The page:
The entries detailing the collection for Great Dunmow’s church steeple are a fascinating window into the lives of our ancestors of 500 years ago. This is not only because of the names that are listed but also because the collection gives an amazing opportunity to analyse the administration of a small parish in late medieval/early Tudor England. The next few blog posts will unpick some of that administration and show how innovative, thorough and diligent our ancestors of 500 years ago were in the management their finances.
The collection was written into the accounts on ‘ye dedicacion day the yere of owre lorde god mcccccxxvi’ [Dedication day, 1526]. The parish church was (is) dedicated to St Mary the Virgin who had several saints days in Catholic Tudor England, so this date could have been one of several days including her two major feasts; the Annunciation (25 March) and the Assumption (15 August). However, this was not the date that the collection took place but just the date the contributions were formally written into the account-book. The collection must have taken place over a period of time previous to this – perhaps as long as a year. So the true dating of the collection for the parish steeple was 1525-6. It may seem pedantic to clarify the date to such a fine level. However, Great Dunmow’s churchwarden accounts have been examined by many historians over the last hundred years or so and many of these historians have misdated events that happened in the town. Thus some fascinating connections between Great Dunmow and events that occurred elsewhere in Tudor England and Scotland have been totally ignored or misinterpreted. (These events will be discussed in future blogs.)
The church clerk (named in the list as Robert Sturton), and the churchwardens took great care in documenting each contribution to the church steeple. Maybe at the end of each church service, the clerk set up a table near the church’s exit and collected each parishioners contribution and recorded their contribution in rough within notebooks or on scraps of paper as the parishioners left the church. Those rough scraps would later have been collated into the list that we see today. This list, as entered into the account-book has been written in strict social-hierarchy order of the parishioners: named first are parish clergy, followed by the elite, and then everyone else (as shown in the table below).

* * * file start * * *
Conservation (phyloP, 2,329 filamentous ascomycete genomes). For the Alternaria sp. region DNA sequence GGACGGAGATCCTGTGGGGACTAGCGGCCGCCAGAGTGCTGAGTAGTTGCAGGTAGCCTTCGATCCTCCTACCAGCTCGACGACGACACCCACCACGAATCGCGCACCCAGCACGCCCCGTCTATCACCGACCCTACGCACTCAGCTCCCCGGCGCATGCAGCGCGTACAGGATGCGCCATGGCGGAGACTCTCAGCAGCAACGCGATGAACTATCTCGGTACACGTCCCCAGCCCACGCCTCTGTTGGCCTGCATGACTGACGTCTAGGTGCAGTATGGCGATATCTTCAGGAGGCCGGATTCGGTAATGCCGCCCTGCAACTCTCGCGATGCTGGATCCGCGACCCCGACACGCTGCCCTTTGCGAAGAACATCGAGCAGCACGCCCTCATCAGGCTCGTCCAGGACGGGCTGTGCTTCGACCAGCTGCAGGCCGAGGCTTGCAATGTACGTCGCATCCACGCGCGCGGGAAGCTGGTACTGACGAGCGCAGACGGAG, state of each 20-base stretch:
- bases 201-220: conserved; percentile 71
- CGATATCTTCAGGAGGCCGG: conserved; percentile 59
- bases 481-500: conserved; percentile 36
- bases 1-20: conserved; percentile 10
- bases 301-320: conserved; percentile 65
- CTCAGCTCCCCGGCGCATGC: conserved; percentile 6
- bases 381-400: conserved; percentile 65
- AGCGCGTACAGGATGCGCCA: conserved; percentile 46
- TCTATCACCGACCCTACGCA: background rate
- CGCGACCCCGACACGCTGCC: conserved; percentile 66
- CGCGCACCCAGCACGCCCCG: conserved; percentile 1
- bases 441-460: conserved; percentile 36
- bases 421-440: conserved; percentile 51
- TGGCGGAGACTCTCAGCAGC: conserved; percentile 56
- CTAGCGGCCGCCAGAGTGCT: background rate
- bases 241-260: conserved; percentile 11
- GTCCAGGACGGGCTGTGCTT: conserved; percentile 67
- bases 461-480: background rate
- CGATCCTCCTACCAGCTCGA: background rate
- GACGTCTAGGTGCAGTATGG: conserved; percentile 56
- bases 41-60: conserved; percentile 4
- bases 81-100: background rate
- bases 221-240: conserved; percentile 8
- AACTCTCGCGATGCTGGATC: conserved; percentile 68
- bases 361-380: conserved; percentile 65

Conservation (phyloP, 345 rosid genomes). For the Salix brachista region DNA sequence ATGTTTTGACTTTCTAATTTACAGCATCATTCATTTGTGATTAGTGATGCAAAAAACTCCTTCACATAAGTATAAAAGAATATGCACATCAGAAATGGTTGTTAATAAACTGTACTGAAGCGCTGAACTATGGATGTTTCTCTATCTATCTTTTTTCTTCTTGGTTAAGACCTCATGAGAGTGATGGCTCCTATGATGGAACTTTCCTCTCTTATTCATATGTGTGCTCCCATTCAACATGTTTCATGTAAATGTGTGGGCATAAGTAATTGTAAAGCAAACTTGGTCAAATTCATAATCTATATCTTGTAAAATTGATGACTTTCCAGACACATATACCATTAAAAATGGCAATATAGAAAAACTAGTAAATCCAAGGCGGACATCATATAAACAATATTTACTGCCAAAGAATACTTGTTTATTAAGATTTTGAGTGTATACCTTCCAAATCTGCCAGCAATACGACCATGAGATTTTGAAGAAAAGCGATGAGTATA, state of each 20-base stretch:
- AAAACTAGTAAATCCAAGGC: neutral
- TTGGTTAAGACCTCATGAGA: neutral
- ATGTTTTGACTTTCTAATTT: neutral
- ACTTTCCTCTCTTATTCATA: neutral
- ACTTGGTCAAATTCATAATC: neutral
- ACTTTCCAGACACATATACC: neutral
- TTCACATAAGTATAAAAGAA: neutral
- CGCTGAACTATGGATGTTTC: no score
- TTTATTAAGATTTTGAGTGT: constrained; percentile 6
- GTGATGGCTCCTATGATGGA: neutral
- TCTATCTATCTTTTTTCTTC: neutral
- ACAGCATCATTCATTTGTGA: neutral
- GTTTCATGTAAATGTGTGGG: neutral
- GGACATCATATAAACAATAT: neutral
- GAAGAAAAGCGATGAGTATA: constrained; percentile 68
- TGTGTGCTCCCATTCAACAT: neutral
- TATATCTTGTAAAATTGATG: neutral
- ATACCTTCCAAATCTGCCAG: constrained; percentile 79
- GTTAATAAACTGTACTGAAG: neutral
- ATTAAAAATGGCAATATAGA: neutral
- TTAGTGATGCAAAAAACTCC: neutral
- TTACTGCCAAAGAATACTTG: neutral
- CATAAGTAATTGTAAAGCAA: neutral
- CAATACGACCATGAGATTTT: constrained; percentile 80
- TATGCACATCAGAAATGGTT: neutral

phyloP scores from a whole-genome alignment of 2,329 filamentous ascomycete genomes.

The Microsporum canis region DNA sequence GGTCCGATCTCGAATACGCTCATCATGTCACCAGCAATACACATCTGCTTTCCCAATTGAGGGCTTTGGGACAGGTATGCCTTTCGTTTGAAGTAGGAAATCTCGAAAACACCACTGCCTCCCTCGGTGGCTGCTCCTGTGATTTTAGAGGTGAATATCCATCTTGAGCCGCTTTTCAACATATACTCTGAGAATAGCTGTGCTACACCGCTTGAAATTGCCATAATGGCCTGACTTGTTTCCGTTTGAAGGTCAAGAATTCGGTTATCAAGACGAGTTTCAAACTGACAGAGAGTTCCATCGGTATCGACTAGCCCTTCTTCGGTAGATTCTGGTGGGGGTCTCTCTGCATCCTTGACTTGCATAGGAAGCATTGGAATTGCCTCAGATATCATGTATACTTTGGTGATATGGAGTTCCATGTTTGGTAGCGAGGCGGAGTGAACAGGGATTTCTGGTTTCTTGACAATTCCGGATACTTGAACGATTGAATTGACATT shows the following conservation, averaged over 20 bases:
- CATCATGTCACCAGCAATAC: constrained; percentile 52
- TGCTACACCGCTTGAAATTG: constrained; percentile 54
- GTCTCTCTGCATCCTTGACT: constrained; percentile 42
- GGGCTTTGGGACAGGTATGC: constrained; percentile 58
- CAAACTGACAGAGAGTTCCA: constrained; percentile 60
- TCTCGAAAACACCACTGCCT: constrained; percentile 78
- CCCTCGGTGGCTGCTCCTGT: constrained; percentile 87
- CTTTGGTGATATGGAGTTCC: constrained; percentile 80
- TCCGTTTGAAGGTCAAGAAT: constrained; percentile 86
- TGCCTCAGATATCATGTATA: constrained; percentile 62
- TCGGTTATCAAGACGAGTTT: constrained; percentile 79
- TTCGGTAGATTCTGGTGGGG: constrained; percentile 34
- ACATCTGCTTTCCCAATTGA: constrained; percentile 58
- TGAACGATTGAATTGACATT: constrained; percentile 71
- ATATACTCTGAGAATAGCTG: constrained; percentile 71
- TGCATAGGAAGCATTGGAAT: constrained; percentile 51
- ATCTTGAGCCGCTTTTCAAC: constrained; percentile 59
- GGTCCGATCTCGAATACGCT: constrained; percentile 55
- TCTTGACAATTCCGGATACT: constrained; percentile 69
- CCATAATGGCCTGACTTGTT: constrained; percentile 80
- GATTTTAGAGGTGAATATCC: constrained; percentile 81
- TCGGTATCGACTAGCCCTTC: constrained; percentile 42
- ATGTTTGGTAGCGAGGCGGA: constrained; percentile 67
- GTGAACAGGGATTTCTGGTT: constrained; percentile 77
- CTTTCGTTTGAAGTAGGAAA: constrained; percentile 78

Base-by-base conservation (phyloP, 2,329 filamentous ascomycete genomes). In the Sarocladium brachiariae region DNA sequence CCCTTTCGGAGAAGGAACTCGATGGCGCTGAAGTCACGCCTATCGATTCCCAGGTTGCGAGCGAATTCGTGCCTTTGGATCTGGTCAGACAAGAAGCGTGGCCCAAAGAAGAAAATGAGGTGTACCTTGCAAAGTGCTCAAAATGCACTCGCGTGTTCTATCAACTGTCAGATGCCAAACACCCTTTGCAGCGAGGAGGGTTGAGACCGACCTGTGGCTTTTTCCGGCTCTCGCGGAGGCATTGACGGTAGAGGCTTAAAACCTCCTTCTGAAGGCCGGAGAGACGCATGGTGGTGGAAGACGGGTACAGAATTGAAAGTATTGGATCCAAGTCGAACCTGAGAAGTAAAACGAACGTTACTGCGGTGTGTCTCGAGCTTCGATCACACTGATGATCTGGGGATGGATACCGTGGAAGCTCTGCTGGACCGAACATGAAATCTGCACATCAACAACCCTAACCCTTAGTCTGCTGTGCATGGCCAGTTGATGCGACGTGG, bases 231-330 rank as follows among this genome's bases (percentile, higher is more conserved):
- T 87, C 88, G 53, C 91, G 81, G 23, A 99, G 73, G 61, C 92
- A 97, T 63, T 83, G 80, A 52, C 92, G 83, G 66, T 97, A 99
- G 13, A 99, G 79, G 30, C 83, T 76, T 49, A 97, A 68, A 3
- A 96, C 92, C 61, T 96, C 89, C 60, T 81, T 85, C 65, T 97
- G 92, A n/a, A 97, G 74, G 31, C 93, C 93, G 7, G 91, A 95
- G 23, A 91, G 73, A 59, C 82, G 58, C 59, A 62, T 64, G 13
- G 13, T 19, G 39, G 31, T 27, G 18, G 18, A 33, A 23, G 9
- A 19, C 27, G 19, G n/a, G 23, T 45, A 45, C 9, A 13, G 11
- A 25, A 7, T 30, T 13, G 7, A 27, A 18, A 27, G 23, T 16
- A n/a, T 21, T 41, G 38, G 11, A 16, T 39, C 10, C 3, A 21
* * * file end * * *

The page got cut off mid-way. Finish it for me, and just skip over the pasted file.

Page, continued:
Postcards displayed on this page in the personal collection of The Narrator.
Notes about Great Dunmow’s churchwarden accounts
Great Dunmow’s original churchwardens’ accounts (1526-1621) are kept in Essex Record Office (E.R.O.), Chelmsford, Essex, D/P 11/5/1. All digital images of the accounts within this blog appear by courtesy of Essex Record Office and may not be reproduced. Examining these records from this Essex parish gives the modern reader a remarkable view into the lives and times of some of Henry VIII’s subjects and provides an interpretation into the local history of Tudor Great Dunmow.
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You may also be interested in the following
– Index to each folio in Great Dunmow’s churchwardens’ accounts
– Great Dunmow’s Churchwardens’ accounts: transcripts 1526-1621
– Tudor local history
– Pre-Reformation English church clergy
– Building a medieval church steeple
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